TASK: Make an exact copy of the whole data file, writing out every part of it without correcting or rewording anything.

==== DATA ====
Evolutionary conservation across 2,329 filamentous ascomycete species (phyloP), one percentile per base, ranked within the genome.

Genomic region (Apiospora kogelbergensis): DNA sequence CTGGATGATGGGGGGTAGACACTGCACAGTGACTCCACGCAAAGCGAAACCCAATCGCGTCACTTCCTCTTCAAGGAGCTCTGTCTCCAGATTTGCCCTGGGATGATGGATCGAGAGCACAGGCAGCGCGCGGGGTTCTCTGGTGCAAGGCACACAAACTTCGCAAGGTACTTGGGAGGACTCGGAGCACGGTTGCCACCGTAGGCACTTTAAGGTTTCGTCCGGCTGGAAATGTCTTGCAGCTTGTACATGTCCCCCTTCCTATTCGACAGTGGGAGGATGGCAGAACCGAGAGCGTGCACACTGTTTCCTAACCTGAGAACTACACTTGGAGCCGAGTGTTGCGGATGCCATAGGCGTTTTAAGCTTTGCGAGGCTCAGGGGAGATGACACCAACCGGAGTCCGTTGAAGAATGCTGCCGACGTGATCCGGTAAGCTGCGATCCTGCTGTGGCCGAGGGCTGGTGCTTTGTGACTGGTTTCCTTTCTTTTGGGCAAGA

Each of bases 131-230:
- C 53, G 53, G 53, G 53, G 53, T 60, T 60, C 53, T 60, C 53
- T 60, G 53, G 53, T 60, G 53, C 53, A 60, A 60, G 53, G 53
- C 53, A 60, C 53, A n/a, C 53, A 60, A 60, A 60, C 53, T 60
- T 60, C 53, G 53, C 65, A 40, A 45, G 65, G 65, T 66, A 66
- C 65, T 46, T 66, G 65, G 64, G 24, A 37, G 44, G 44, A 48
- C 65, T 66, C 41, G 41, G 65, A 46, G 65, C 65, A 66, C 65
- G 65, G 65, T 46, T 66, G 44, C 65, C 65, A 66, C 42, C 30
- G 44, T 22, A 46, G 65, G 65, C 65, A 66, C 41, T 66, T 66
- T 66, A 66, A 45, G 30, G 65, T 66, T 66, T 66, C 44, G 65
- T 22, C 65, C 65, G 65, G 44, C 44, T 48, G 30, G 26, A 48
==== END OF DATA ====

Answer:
Evolutionary conservation across 2,329 filamentous ascomycete species (phyloP), one percentile per base, ranked within the genome.

Genomic region (Apiospora kogelbergensis): DNA sequence CTGGATGATGGGGGGTAGACACTGCACAGTGACTCCACGCAAAGCGAAACCCAATCGCGTCACTTCCTCTTCAAGGAGCTCTGTCTCCAGATTTGCCCTGGGATGATGGATCGAGAGCACAGGCAGCGCGCGGGGTTCTCTGGTGCAAGGCACACAAACTTCGCAAGGTACTTGGGAGGACTCGGAGCACGGTTGCCACCGTAGGCACTTTAAGGTTTCGTCCGGCTGGAAATGTCTTGCAGCTTGTACATGTCCCCCTTCCTATTCGACAGTGGGAGGATGGCAGAACCGAGAGCGTGCACACTGTTTCCTAACCTGAGAACTACACTTGGAGCCGAGTGTTGCGGATGCCATAGGCGTTTTAAGCTTTGCGAGGCTCAGGGGAGATGACACCAACCGGAGTCCGTTGAAGAATGCTGCCGACGTGATCCGGTAAGCTGCGATCCTGCTGTGGCCGAGGGCTGGTGCTTTGTGACTGGTTTCCTTTCTTTTGGGCAAGA

Each of bases 131-230:
- C 53, G 53, G 53, G 53, G 53, T 60, T 60, C 53, T 60, C 53
- T 60, G 53, G 53, T 60, G 53, C 53, A 60, A 60, G 53, G 53
- C 53, A 60, C 53, A n/a, C 53, A 60, A 60, A 60, C 53, T 60
- T 60, C 53, G 53, C 65, A 40, A 45, G 65, G 65, T 66, A 66
- C 65, T 46, T 66, G 65, G 64, G 24, A 37, G 44, G 44, A 48
- C 65, T 66, C 41, G 41, G 65, A 46, G 65, C 65, A 66, C 65
- G 65, G 65, T 46, T 66, G 44, C 65, C 65, A 66, C 42, C 30
- G 44, T 22, A 46, G 65, G 65, C 65, A 66, C 41, T 66, T 66
- T 66, A 66, A 45, G 30, G 65, T 66, T 66, T 66, C 44, G 65
- T 22, C 65, C 65, G 65, G 44, C 44, T 48, G 30, G 26, A 48